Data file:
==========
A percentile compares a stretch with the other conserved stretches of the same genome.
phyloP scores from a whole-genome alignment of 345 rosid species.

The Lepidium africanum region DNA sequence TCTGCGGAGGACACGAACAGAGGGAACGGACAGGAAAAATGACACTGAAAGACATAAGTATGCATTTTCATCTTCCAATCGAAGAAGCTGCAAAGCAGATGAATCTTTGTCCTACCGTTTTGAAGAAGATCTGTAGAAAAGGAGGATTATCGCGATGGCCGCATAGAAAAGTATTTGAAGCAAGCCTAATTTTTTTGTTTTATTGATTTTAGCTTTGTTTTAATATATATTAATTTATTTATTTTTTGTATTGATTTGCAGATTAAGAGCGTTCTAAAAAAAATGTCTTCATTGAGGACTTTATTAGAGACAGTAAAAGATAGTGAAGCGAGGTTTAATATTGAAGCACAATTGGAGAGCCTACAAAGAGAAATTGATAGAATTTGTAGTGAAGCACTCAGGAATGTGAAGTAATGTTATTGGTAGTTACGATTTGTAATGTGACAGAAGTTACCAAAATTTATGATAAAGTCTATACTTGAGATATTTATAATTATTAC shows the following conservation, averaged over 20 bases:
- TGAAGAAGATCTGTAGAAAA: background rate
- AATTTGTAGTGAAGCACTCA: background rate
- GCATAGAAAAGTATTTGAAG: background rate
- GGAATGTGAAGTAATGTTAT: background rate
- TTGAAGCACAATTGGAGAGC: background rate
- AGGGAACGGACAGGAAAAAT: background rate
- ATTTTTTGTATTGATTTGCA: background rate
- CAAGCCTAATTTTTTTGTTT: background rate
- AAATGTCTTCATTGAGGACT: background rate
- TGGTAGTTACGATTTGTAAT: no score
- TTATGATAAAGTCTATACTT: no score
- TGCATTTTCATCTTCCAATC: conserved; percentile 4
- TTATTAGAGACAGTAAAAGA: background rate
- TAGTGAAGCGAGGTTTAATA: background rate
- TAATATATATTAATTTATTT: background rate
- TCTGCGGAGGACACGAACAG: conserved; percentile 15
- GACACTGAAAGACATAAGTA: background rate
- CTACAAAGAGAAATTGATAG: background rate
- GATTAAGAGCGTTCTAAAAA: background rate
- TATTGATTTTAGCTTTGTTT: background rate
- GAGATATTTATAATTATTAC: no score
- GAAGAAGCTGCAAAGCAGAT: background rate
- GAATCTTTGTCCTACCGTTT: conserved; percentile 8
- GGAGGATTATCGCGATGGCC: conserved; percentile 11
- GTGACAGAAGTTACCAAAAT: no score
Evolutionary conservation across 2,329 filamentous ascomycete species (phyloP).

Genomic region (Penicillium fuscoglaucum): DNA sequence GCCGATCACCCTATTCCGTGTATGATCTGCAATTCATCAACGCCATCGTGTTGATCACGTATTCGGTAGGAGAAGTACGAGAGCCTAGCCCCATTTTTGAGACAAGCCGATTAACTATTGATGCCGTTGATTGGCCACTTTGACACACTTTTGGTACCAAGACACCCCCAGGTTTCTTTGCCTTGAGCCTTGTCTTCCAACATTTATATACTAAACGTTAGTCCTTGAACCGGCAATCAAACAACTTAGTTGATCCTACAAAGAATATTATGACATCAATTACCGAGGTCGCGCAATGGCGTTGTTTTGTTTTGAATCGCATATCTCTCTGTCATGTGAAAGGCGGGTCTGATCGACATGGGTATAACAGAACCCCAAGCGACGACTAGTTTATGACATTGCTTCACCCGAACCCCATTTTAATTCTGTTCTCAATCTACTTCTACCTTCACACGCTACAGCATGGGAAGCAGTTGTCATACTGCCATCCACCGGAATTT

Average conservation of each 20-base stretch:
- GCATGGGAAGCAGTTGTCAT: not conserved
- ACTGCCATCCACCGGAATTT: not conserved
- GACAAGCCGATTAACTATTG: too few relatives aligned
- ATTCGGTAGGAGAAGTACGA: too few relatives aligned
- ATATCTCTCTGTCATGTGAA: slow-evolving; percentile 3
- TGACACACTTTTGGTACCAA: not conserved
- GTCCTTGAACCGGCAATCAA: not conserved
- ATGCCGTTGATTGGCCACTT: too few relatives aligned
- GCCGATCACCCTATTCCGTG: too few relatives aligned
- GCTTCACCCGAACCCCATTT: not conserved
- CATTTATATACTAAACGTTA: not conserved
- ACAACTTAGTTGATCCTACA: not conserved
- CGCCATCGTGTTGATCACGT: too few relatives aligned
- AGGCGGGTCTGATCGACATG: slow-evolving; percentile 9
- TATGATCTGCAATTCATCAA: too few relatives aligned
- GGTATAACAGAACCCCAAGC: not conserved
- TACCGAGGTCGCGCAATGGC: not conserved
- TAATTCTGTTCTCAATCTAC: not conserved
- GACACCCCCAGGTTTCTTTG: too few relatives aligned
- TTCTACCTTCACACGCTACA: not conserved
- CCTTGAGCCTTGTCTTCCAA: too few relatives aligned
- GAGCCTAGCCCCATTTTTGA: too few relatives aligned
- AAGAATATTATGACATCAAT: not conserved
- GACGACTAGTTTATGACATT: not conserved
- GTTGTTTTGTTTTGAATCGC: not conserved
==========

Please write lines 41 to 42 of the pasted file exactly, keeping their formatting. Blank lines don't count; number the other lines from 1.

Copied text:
- GCTTCACCCGAACCCCATTT: not conserved
- CATTTATATACTAAACGTTA: not conserved